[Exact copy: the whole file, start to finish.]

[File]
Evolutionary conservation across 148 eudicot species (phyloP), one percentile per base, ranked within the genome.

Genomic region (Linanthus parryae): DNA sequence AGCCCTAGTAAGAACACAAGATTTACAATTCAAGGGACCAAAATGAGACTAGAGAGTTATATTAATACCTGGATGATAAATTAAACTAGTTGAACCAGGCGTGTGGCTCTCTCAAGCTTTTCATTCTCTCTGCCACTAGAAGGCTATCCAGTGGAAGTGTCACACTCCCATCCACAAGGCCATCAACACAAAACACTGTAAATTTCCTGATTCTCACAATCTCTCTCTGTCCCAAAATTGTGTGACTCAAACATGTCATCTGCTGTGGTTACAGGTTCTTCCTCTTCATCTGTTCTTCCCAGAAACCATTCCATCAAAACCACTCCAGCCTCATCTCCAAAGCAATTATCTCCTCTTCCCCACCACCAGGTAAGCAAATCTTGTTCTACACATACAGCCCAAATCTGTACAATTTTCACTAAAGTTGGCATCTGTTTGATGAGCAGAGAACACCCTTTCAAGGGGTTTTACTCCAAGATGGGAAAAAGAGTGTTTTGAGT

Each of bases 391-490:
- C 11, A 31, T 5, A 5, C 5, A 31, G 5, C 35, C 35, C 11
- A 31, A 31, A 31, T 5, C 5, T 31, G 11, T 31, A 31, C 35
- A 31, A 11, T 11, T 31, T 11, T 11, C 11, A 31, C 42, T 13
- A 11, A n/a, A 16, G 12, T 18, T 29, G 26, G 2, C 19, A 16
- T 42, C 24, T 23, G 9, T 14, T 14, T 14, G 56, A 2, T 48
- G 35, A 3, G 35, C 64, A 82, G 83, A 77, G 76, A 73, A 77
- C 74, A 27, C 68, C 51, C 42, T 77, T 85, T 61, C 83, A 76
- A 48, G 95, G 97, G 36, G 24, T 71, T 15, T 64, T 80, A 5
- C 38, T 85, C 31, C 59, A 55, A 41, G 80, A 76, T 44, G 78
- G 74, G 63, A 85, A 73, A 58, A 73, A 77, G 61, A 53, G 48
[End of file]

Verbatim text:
Evolutionary conservation across 148 eudicot species (phyloP), one percentile per base, ranked within the genome.

Genomic region (Linanthus parryae): DNA sequence AGCCCTAGTAAGAACACAAGATTTACAATTCAAGGGACCAAAATGAGACTAGAGAGTTATATTAATACCTGGATGATAAATTAAACTAGTTGAACCAGGCGTGTGGCTCTCTCAAGCTTTTCATTCTCTCTGCCACTAGAAGGCTATCCAGTGGAAGTGTCACACTCCCATCCACAAGGCCATCAACACAAAACACTGTAAATTTCCTGATTCTCACAATCTCTCTCTGTCCCAAAATTGTGTGACTCAAACATGTCATCTGCTGTGGTTACAGGTTCTTCCTCTTCATCTGTTCTTCCCAGAAACCATTCCATCAAAACCACTCCAGCCTCATCTCCAAAGCAATTATCTCCTCTTCCCCACCACCAGGTAAGCAAATCTTGTTCTACACATACAGCCCAAATCTGTACAATTTTCACTAAAGTTGGCATCTGTTTGATGAGCAGAGAACACCCTTTCAAGGGGTTTTACTCCAAGATGGGAAAAAGAGTGTTTTGAGT

Each of bases 391-490:
- C 11, A 31, T 5, A 5, C 5, A 31, G 5, C 35, C 35, C 11
- A 31, A 31, A 31, T 5, C 5, T 31, G 11, T 31, A 31, C 35
- A 31, A 11, T 11, T 31, T 11, T 11, C 11, A 31, C 42, T 13
- A 11, A n/a, A 16, G 12, T 18, T 29, G 26, G 2, C 19, A 16
- T 42, C 24, T 23, G 9, T 14, T 14, T 14, G 56, A 2, T 48
- G 35, A 3, G 35, C 64, A 82, G 83, A 77, G 76, A 73, A 77
- C 74, A 27, C 68, C 51, C 42, T 77, T 85, T 61, C 83, A 76
- A 48, G 95, G 97, G 36, G 24, T 71, T 15, T 64, T 80, A 5
- C 38, T 85, C 31, C 59, A 55, A 41, G 80, A 76, T 44, G 78
- G 74, G 63, A 85, A 73, A 58, A 73, A 77, G 61, A 53, G 48